”These things happen now and again, unfortunately,” said Tore Olsson at the Swedish National Laboratory of Forensic Science (Statens kriminaltekniska laboratorium - SKL) in Linköping to daily Dagens Nyheter.
Police officers in Örnsköldsvik had received the hunting rifle late last year, but hadn't got around to sending it in for analysis until recently. After the lab in Linköping was finished with it, the weapon was to be either re-sold or destroyed.
However, when the forensic scientists unpacked it, they discovered it was loaded with live ammunition.
”It was lucky that nothing happened and we are treating it as a very serious matter that the weapon was sent off without anyone checking if it was loaded,” police officer Dick Danielsson at the Örnsköldsvik station told the paper.
Danielsson has subsequently reported the incident to the Work Environment Authority (Arbetsmiljöverket) and a committee has been appointed to review routines for weapon handling. All personnel will also receive further training.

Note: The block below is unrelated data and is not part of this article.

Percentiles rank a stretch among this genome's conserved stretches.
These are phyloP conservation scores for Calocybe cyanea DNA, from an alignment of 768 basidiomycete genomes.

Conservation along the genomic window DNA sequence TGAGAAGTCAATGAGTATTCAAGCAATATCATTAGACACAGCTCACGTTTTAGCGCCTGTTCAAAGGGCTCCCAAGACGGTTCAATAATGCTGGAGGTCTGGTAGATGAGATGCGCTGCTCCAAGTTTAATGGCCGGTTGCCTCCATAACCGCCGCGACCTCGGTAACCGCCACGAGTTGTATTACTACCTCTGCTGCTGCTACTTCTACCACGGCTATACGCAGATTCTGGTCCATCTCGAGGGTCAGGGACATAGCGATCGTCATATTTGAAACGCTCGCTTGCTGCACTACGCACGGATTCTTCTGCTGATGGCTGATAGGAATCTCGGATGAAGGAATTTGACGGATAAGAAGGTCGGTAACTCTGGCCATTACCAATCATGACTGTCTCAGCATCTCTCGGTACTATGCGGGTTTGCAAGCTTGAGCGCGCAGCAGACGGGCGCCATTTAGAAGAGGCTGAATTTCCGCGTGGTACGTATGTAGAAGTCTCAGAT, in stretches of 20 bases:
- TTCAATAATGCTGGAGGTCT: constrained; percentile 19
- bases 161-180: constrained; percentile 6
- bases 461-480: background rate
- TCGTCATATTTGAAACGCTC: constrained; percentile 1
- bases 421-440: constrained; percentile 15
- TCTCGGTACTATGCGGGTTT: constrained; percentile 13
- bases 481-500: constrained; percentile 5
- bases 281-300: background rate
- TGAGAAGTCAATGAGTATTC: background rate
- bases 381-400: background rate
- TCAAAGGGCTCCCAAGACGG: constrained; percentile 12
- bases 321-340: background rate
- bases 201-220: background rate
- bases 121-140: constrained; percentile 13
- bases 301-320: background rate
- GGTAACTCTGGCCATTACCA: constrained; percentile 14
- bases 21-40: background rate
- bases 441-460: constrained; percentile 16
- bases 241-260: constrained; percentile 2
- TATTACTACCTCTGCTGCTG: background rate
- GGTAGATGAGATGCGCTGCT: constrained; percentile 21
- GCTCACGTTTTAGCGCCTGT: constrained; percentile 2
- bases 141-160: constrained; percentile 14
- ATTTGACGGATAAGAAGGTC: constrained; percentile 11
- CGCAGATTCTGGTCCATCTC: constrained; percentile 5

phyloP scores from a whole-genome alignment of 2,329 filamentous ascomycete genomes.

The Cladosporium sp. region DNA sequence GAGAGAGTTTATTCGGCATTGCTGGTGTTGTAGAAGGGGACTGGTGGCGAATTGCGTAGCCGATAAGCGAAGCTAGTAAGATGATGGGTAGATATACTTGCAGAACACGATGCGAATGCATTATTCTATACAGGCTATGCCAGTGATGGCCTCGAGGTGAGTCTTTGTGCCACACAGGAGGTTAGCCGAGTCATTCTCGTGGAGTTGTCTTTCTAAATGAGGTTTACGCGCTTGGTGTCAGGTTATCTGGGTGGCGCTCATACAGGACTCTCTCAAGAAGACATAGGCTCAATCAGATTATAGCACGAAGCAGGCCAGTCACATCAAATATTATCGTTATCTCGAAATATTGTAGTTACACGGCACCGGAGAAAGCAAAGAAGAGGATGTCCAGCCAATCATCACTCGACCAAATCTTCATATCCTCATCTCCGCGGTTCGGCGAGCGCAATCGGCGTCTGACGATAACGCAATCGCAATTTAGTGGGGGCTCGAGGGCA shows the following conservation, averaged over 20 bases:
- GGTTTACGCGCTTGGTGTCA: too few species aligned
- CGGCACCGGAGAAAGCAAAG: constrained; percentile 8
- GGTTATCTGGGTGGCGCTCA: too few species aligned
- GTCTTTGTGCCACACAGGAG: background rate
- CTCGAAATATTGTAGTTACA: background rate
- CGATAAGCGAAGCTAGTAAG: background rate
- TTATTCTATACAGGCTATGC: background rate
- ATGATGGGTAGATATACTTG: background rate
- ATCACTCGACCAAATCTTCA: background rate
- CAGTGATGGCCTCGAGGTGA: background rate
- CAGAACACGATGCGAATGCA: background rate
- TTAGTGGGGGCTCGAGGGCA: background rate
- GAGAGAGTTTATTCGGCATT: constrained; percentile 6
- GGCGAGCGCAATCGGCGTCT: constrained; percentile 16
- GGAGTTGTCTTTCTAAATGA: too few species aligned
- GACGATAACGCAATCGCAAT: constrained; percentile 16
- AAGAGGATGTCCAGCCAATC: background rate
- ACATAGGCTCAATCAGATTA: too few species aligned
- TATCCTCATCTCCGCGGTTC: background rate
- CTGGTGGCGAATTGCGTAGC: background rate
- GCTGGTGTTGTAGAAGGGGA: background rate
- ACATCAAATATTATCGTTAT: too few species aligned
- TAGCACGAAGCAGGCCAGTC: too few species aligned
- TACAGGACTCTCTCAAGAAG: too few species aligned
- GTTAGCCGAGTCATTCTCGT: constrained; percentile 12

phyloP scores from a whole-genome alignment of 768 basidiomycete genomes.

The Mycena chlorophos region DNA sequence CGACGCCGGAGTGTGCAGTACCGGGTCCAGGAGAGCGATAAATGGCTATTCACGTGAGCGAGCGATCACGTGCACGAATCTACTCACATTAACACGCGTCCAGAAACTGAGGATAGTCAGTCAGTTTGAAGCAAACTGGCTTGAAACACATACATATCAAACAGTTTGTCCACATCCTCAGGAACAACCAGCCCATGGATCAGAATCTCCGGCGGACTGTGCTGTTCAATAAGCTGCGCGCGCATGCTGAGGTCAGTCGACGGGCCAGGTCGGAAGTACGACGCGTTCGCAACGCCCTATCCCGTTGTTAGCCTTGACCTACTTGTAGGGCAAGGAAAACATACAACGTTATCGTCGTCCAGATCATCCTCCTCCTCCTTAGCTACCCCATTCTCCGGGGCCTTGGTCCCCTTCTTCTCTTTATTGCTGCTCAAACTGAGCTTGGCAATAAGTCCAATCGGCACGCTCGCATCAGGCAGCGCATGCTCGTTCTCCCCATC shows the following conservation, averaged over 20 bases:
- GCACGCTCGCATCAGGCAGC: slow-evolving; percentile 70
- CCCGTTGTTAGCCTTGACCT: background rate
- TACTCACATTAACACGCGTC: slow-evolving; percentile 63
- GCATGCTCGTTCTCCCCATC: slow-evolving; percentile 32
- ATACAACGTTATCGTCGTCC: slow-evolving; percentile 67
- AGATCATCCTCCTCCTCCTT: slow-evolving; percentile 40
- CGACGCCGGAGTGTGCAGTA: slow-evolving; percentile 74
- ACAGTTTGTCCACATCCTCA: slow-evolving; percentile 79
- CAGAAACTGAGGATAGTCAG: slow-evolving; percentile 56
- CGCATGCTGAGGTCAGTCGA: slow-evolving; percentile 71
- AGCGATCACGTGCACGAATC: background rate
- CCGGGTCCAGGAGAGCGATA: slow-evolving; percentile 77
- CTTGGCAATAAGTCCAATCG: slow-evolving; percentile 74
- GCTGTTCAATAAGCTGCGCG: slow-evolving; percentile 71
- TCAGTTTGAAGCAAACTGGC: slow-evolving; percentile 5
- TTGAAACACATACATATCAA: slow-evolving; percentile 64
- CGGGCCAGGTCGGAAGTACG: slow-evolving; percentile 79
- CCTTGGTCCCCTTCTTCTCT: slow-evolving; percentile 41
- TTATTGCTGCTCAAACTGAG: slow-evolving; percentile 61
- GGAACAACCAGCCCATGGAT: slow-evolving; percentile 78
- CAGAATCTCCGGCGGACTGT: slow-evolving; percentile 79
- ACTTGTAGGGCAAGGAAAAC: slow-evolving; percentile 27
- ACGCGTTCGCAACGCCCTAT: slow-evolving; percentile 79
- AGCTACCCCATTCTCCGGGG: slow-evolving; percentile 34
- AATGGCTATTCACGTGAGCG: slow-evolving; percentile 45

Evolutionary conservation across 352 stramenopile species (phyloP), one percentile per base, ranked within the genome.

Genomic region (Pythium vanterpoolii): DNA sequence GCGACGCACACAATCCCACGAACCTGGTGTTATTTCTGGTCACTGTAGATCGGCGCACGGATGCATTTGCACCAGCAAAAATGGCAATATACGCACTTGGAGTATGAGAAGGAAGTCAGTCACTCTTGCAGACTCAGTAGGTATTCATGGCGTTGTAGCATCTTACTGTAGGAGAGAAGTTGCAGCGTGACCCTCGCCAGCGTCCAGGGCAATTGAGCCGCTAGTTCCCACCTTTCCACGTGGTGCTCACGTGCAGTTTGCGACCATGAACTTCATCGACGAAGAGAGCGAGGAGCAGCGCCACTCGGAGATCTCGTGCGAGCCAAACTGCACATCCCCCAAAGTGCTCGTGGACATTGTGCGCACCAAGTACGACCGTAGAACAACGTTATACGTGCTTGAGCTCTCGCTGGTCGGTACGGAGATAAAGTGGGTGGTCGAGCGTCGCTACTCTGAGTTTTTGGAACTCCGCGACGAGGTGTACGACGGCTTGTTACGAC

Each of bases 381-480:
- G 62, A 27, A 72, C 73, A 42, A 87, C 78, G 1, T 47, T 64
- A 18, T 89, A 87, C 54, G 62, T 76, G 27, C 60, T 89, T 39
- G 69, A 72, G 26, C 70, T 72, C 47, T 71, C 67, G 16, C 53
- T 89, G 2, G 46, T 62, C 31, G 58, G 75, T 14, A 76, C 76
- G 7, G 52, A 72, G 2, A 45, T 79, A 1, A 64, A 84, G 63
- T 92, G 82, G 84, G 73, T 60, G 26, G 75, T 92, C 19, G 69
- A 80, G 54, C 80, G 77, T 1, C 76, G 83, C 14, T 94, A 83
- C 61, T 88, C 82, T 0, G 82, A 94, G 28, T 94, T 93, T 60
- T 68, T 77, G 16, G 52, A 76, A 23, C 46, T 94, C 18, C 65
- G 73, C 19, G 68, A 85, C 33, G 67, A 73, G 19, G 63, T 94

According to DN, a similar incident occurred in May when another loaded gun arrived at the lab, that time from Halland in western Sweden.
Since then, the lab has issued guidelines about weapons handling and has stressed that the onus is on officers to make sure that weapons are safe before they are sent off.
”Luckily no one on our staff has been injured so far in connection with these loaded weapons, but our personnel are very thorough and don't take anything for granted before they have been checked,” Larsson told DN.